Goodbye Grandma | Teen Ink

Goodbye Grandma

December 15, 2013
By MauriceHuff GOLD, Chesapeake, Virginia
MauriceHuff GOLD, Chesapeake, Virginia
12 articles 2 photos 7 comments

Favorite Quote:
"The darker the night, the brighter the stars," - Fyodor Dostoevsky
"When you learn, teach."- Maya Angelou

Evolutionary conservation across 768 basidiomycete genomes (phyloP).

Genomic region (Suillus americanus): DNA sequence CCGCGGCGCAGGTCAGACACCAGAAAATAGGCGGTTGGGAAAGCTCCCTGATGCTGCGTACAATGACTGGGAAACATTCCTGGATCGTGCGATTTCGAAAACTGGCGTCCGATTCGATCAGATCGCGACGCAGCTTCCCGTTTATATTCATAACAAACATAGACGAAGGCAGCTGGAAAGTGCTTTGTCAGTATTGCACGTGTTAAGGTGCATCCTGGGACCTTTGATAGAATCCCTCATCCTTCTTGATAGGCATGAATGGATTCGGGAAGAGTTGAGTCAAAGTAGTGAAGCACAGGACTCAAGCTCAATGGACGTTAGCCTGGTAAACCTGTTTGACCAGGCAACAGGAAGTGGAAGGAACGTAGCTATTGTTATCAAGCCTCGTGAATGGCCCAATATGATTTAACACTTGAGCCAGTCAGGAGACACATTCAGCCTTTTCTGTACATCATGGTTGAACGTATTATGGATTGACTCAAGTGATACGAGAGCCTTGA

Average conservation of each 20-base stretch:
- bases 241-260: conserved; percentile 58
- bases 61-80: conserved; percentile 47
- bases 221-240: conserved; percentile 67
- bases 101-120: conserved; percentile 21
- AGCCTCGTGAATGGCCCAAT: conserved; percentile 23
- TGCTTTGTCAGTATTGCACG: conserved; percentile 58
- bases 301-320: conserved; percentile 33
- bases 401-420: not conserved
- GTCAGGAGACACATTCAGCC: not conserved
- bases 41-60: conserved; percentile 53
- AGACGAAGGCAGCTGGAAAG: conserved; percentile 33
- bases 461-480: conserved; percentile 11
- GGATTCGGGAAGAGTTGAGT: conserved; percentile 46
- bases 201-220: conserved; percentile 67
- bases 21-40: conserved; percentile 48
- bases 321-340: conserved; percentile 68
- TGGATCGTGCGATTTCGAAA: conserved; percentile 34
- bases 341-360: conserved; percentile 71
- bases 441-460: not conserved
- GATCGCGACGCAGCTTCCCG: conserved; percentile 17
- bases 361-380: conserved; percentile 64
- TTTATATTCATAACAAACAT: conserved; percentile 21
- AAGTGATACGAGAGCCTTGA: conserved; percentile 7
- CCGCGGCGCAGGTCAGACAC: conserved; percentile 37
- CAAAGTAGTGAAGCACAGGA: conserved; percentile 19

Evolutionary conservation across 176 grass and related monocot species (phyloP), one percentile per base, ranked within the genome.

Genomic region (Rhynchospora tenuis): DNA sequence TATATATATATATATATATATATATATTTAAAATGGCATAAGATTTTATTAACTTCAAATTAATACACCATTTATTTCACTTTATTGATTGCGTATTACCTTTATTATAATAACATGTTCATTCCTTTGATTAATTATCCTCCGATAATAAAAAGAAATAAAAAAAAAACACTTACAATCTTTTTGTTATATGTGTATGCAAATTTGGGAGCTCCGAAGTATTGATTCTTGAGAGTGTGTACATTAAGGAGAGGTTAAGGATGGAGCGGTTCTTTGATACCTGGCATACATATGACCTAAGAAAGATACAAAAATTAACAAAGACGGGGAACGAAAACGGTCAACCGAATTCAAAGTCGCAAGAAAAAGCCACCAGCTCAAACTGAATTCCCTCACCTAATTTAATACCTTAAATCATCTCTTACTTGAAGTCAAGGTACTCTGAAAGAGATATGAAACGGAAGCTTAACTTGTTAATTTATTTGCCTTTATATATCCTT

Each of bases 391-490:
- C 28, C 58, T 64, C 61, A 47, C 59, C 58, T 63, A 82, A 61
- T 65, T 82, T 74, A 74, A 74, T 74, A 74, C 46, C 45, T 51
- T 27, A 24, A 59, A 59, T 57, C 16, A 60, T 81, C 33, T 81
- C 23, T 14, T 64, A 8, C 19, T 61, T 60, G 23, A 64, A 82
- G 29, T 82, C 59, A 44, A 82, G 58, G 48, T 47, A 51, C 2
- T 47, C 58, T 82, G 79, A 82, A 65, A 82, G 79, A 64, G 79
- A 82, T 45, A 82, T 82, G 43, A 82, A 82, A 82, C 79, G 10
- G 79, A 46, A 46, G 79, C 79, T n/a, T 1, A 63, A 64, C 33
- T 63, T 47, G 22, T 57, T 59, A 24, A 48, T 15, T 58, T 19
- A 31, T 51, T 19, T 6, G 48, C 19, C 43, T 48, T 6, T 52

I was honestly never that close to my grandmother. She had eight children; my father being one of them, and she was undoubtedly an object or mecca rather in my life. She was big on church so as a result, I would see her every Sunday. This would not be to see her in particular but mostly to have an oasis to escape my drudging church service that started from 11 and ended later than 2. For me, my time at church is generally greater when I do go, mainly because of that fact that I am considered to be a "Sunday School scholar." Eehh I honestly don't mind the cheesy nickname because forceful rebuttals and crafting of remarks continuously help me standout in AP English. When I would go to Grandma's house the first thing I would always do would give the nearly paralyzed woman an awkward hug in the same shy boyish; "Hey Grandma!," as if I had any regard for her. She died recently, and initially when I was told by mother after a serene Cross Country practice the news proved to be irrelevant and unimportant to me. Her funeral was incredibly fabulous, with New Orleans style bands; blasting powerful brass instruments in decadent intonation, top notch choirs, and even with the preaching by my father. Everything felt insanely light and airy. I suspected for her burial the next day to be the main aspect that would drive me insane. The burial was on a malevolent Monday, and I practically had to beg my mother to allow me to miss school for the burial of my own grandmother. Isn't that so strange? The burial service was just all of her children and closest.. I mean closest relatives. However, this ritual proved to be the most spiritual and solemn. Everything leading up seemed to be a blur.... Then her "burial" came. For the most part everyone was just being incredibly quiet and shaking their heads in a solemn manner. I couldn't help but wonder if it was for the sadness their hearts contained, or just out of pure pretentiousness. I guess my oldest aunt's excuse for not being as sympathetic would be she was mainly responsible for the hospital and funeral arrangements. Perhaps she shed a last tear behind the darkest curtains of night and the gloomy ominous which can be day. I had not. After the pall-bearer said the last of words, they gracefully closed her casket. I was trying to concoct a fathomable reason in my head for why we were near an enormous stone and not the grass. In a millionth of a second they pushed her casket in the slot in the mausoleum. They entire ritual seemed to be very unfinished and left me shaking my head. I began to feel an intense rush of nausea and uneasiness flood my body. As they inserted her body in the slot of the mausoleum I found myself crying uncontrollably the way a little boy does when he scrapes his knee. I continuously asked myself; "Why are you so sad, you never even knew her very well?" Now I feel like we simply had an unspoken relationship. Even when she became paralyzed my acknowledgement of her prison and hers of mine proved to be great. As I shed tears my Aunt Beverly hugged me tight; whispering, "It's gonna be okay Reece, we'll get through this together." As family members rushed to my rescue, grabbing me, embracing me, on that chilled September morning, their warmth was added coolness. It seemed in vain. For the reason I was crying was not because I missed her; but more so because her burial was not really a burial and it seemed unfinished. As I left, I began saying to myself that she is gone and we can move on. I guess this gave me a sense of closure. In my awkward boyish tone: "Bye Grandma, love you!"

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